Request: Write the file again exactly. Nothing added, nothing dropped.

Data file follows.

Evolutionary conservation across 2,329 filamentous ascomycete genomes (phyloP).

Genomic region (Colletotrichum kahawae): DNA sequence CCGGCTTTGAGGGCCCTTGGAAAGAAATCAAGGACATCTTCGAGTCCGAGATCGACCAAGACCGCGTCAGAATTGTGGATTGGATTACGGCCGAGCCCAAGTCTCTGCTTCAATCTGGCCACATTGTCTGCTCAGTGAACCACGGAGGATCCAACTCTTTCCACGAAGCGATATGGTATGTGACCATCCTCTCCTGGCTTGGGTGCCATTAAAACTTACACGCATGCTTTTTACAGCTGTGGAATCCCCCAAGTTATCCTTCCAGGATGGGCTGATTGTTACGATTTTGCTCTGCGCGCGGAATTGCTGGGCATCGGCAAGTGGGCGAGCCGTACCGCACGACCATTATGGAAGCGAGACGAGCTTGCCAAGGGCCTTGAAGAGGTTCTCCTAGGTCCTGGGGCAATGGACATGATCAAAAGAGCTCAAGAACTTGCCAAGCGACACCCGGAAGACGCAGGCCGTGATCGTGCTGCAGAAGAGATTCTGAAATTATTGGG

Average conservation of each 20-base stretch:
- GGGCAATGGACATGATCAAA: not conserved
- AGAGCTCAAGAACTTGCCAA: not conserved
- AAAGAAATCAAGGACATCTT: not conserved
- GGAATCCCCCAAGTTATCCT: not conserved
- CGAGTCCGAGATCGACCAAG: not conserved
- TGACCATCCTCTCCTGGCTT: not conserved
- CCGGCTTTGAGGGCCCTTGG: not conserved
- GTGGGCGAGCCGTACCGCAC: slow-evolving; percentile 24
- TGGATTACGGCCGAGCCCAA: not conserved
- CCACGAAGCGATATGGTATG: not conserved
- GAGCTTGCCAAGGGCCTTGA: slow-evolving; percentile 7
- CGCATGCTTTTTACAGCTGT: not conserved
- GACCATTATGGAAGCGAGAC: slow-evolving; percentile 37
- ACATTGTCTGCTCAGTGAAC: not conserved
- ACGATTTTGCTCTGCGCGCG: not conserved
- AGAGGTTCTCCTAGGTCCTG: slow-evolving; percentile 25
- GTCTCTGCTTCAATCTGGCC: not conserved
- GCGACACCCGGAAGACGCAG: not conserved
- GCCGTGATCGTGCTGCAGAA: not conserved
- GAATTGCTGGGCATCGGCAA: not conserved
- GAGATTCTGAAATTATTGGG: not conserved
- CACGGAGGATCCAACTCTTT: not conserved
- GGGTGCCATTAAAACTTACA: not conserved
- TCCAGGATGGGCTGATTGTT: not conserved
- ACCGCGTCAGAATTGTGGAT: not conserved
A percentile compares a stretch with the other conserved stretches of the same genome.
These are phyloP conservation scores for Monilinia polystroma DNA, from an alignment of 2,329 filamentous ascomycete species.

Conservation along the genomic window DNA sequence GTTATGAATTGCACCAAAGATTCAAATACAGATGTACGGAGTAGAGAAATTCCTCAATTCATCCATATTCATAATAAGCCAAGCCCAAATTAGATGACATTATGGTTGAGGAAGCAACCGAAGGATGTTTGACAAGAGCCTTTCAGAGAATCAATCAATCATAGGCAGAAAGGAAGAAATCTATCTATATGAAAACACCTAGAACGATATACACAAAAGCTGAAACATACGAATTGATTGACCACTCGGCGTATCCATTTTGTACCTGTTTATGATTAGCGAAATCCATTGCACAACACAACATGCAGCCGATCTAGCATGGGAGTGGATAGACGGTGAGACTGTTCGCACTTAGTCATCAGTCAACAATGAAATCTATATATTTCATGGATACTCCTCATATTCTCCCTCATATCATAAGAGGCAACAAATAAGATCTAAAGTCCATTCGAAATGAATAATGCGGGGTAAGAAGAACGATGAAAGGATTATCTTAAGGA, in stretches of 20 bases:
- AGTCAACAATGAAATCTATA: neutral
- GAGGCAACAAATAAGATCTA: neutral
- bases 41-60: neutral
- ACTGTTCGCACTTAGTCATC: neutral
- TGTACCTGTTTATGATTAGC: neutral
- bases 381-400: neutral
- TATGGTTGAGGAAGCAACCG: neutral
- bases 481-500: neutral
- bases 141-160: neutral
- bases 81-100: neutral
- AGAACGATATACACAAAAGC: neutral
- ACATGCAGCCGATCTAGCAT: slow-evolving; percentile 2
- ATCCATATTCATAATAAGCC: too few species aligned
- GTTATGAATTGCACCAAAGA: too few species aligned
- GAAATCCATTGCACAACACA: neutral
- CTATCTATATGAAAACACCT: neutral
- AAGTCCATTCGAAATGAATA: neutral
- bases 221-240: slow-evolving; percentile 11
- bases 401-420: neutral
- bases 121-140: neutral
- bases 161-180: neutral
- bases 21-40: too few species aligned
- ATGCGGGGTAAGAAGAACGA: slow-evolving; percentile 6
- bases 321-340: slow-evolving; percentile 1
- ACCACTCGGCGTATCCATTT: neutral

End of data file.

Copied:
Evolutionary conservation across 2,329 filamentous ascomycete genomes (phyloP).

Genomic region (Colletotrichum kahawae): DNA sequence CCGGCTTTGAGGGCCCTTGGAAAGAAATCAAGGACATCTTCGAGTCCGAGATCGACCAAGACCGCGTCAGAATTGTGGATTGGATTACGGCCGAGCCCAAGTCTCTGCTTCAATCTGGCCACATTGTCTGCTCAGTGAACCACGGAGGATCCAACTCTTTCCACGAAGCGATATGGTATGTGACCATCCTCTCCTGGCTTGGGTGCCATTAAAACTTACACGCATGCTTTTTACAGCTGTGGAATCCCCCAAGTTATCCTTCCAGGATGGGCTGATTGTTACGATTTTGCTCTGCGCGCGGAATTGCTGGGCATCGGCAAGTGGGCGAGCCGTACCGCACGACCATTATGGAAGCGAGACGAGCTTGCCAAGGGCCTTGAAGAGGTTCTCCTAGGTCCTGGGGCAATGGACATGATCAAAAGAGCTCAAGAACTTGCCAAGCGACACCCGGAAGACGCAGGCCGTGATCGTGCTGCAGAAGAGATTCTGAAATTATTGGG

Average conservation of each 20-base stretch:
- GGGCAATGGACATGATCAAA: not conserved
- AGAGCTCAAGAACTTGCCAA: not conserved
- AAAGAAATCAAGGACATCTT: not conserved
- GGAATCCCCCAAGTTATCCT: not conserved
- CGAGTCCGAGATCGACCAAG: not conserved
- TGACCATCCTCTCCTGGCTT: not conserved
- CCGGCTTTGAGGGCCCTTGG: not conserved
- GTGGGCGAGCCGTACCGCAC: slow-evolving; percentile 24
- TGGATTACGGCCGAGCCCAA: not conserved
- CCACGAAGCGATATGGTATG: not conserved
- GAGCTTGCCAAGGGCCTTGA: slow-evolving; percentile 7
- CGCATGCTTTTTACAGCTGT: not conserved
- GACCATTATGGAAGCGAGAC: slow-evolving; percentile 37
- ACATTGTCTGCTCAGTGAAC: not conserved
- ACGATTTTGCTCTGCGCGCG: not conserved
- AGAGGTTCTCCTAGGTCCTG: slow-evolving; percentile 25
- GTCTCTGCTTCAATCTGGCC: not conserved
- GCGACACCCGGAAGACGCAG: not conserved
- GCCGTGATCGTGCTGCAGAA: not conserved
- GAATTGCTGGGCATCGGCAA: not conserved
- GAGATTCTGAAATTATTGGG: not conserved
- CACGGAGGATCCAACTCTTT: not conserved
- GGGTGCCATTAAAACTTACA: not conserved
- TCCAGGATGGGCTGATTGTT: not conserved
- ACCGCGTCAGAATTGTGGAT: not conserved
A percentile compares a stretch with the other conserved stretches of the same genome.
These are phyloP conservation scores for Monilinia polystroma DNA, from an alignment of 2,329 filamentous ascomycete species.

Conservation along the genomic window DNA sequence GTTATGAATTGCACCAAAGATTCAAATACAGATGTACGGAGTAGAGAAATTCCTCAATTCATCCATATTCATAATAAGCCAAGCCCAAATTAGATGACATTATGGTTGAGGAAGCAACCGAAGGATGTTTGACAAGAGCCTTTCAGAGAATCAATCAATCATAGGCAGAAAGGAAGAAATCTATCTATATGAAAACACCTAGAACGATATACACAAAAGCTGAAACATACGAATTGATTGACCACTCGGCGTATCCATTTTGTACCTGTTTATGATTAGCGAAATCCATTGCACAACACAACATGCAGCCGATCTAGCATGGGAGTGGATAGACGGTGAGACTGTTCGCACTTAGTCATCAGTCAACAATGAAATCTATATATTTCATGGATACTCCTCATATTCTCCCTCATATCATAAGAGGCAACAAATAAGATCTAAAGTCCATTCGAAATGAATAATGCGGGGTAAGAAGAACGATGAAAGGATTATCTTAAGGA, in stretches of 20 bases:
- AGTCAACAATGAAATCTATA: neutral
- GAGGCAACAAATAAGATCTA: neutral
- bases 41-60: neutral
- ACTGTTCGCACTTAGTCATC: neutral
- TGTACCTGTTTATGATTAGC: neutral
- bases 381-400: neutral
- TATGGTTGAGGAAGCAACCG: neutral
- bases 481-500: neutral
- bases 141-160: neutral
- bases 81-100: neutral
- AGAACGATATACACAAAAGC: neutral
- ACATGCAGCCGATCTAGCAT: slow-evolving; percentile 2
- ATCCATATTCATAATAAGCC: too few species aligned
- GTTATGAATTGCACCAAAGA: too few species aligned
- GAAATCCATTGCACAACACA: neutral
- CTATCTATATGAAAACACCT: neutral
- AAGTCCATTCGAAATGAATA: neutral
- bases 221-240: slow-evolving; percentile 11
- bases 401-420: neutral
- bases 121-140: neutral
- bases 161-180: neutral
- bases 21-40: too few species aligned
- ATGCGGGGTAAGAAGAACGA: slow-evolving; percentile 6
- bases 321-340: slow-evolving; percentile 1
- ACCACTCGGCGTATCCATTT: neutral